His airness reaches 52 years, not points

By Copy Chief

Minnesota Timberwolves guard Zach LaVine wore a “Space Jam” jersey during this year’s NBA dunk competition, but should have carried a sign around that said “Happy Birthday” to the real dunk champion and the man who wore the jersey best, especially in the iconic 1996 Looney Toons-starring film—Chicago hero Michael Jordan.

His airness—the man who jumped from the free throw line, double-clutched a ball palmed in his right hand and slammed it into the basket to win the dunk competition in 1988—turned 52 on Feb. 17 this year.

The class of 2009 Hall of Famer who brought six championships via two three-peats is considered one of the greatest, if not the greatest of all time.

Sir Altitude racked up a Finals MVP award every year he won a championship—aka every year that he competed.

He has enough awards and accolades to cover a court from baseline to baseline: He is a five-time league MVP, 11-time All-Star and the Chicago Bulls’ all-time leading scorer, but that’s not even the half of it. With such an inimitable track record, who wouldn’t want to be like Mike?

Forget about the fact that he took a year off to play baseball or that he retired again before coming back to dominate the league once more. The 6-foot-6 guard and small forward boasts an impressive 32,292 points on nearly 50 percent shooting—just another reason his name has gone down in history.

His grace with the ball and ability to shoot while falling after practically years of hang time showed how advanced his game was compared to other players in his era.

Regardless of whether people can agree on if he is better than Magic Johnson, Kobe Bryant, LeBron James or any other professional basketball player, Air Jordan’s game is elite.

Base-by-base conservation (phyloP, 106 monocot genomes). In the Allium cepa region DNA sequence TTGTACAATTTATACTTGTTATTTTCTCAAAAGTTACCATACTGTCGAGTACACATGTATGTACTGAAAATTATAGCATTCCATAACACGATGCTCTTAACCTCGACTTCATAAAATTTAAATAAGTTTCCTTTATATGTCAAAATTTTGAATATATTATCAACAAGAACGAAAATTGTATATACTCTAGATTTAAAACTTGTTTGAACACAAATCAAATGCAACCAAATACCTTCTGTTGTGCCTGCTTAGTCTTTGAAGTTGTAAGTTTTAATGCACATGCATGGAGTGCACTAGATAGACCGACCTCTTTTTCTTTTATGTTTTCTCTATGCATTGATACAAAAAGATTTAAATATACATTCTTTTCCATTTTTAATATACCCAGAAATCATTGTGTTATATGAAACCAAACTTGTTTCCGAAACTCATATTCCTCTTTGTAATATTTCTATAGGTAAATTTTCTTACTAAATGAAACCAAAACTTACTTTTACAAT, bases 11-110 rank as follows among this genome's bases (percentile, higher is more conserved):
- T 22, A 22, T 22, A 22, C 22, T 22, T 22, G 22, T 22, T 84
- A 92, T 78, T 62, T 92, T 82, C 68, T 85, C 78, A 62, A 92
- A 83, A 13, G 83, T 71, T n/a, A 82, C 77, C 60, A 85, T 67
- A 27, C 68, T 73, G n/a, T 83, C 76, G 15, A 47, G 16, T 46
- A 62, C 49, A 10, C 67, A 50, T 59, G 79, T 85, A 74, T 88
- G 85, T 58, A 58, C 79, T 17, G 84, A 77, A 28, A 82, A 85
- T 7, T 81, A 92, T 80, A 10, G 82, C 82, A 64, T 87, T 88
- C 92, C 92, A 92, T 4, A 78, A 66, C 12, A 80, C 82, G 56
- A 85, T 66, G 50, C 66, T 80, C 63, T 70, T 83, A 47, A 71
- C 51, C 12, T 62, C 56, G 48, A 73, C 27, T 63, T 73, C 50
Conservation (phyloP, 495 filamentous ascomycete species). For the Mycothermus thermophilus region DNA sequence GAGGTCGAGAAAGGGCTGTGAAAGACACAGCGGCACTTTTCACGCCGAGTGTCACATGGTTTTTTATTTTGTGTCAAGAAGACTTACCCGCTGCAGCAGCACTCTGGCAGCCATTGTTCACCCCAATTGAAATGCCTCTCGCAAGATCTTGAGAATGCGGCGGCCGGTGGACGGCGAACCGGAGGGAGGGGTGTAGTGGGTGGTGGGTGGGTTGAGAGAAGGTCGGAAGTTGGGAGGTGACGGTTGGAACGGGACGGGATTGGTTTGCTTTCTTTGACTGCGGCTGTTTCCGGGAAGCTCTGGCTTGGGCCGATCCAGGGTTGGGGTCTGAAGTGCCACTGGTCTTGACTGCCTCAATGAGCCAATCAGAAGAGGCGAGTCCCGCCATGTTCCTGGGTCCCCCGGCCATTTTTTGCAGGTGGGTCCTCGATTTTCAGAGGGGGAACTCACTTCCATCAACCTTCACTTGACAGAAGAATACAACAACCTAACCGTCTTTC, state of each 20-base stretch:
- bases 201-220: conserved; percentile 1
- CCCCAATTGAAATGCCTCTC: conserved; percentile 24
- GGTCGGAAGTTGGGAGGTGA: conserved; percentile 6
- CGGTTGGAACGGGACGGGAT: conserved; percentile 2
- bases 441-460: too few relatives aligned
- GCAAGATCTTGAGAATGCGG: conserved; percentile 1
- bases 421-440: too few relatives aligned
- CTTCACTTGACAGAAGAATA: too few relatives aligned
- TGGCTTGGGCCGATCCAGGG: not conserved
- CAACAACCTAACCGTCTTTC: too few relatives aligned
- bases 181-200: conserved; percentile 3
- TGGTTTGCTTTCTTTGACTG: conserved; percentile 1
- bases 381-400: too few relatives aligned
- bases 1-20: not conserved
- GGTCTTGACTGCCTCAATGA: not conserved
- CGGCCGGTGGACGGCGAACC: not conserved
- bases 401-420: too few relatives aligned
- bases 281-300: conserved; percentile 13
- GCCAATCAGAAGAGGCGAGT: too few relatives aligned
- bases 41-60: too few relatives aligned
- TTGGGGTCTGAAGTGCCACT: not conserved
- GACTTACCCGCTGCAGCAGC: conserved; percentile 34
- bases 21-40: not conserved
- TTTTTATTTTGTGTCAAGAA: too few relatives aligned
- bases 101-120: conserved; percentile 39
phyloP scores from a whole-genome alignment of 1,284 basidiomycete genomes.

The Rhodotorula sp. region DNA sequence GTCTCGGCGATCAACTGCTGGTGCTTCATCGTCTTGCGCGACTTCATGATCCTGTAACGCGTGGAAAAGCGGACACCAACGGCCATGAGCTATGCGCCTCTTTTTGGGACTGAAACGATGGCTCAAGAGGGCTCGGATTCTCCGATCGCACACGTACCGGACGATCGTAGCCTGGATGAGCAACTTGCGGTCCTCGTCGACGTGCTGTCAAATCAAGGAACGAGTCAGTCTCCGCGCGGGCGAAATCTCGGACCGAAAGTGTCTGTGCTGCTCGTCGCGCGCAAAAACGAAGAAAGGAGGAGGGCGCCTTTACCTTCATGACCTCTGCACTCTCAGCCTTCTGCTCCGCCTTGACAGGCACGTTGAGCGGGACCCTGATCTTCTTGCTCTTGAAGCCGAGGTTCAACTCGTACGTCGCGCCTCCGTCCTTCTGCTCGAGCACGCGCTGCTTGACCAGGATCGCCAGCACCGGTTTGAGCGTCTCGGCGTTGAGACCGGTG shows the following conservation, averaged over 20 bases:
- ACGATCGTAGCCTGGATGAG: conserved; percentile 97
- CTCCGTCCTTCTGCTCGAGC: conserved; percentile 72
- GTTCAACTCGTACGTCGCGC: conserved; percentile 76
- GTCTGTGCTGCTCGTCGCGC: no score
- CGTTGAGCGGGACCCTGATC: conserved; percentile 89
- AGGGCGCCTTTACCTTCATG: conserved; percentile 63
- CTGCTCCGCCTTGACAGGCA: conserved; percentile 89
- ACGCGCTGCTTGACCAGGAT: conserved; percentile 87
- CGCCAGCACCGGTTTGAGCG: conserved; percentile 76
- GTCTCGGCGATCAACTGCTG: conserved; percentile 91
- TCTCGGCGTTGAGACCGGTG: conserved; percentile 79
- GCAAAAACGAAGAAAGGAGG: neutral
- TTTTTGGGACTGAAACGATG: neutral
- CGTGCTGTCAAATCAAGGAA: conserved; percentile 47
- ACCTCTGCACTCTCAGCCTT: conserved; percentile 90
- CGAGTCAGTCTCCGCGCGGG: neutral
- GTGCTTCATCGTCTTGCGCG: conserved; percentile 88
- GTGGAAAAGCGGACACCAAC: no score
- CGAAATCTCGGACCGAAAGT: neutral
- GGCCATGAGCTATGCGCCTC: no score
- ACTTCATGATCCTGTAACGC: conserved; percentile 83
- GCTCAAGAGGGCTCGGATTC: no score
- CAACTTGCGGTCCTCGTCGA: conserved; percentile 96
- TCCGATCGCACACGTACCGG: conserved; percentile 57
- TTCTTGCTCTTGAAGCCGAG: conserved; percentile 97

However, celebrating a member of basketball royalty’s birthday is about more than regarding Jordan as one of the greatest.

He is an icon. Growing up, he was the first player who non-basketball fans I spoke to could name because he was a celebrity in tons of advertisements, but more importantly because he changed the game for basketball fans everywhere who were able to see him play. He created a legacy for himself and proved time and time again that he was the best man on the court with the ball. He inspired players to learn and practice his moves on the court, and he ignited a fire in the hearts of Bulls fans that still burns today.

Whether it’s hometown-hero Derrick Rose, who brings life to the United Center every time he beats a defender to the basket, or rising star Jimmy Butler, who competes hard on the court while being a role model off the court, Bulls fans know that any great player to emerge from the team will be compared to the man whose No. 23 jersey hangs retired at the UC.

It’s like Magic Johnson once said: “There’s Michael Jordan and then there is the rest of us.”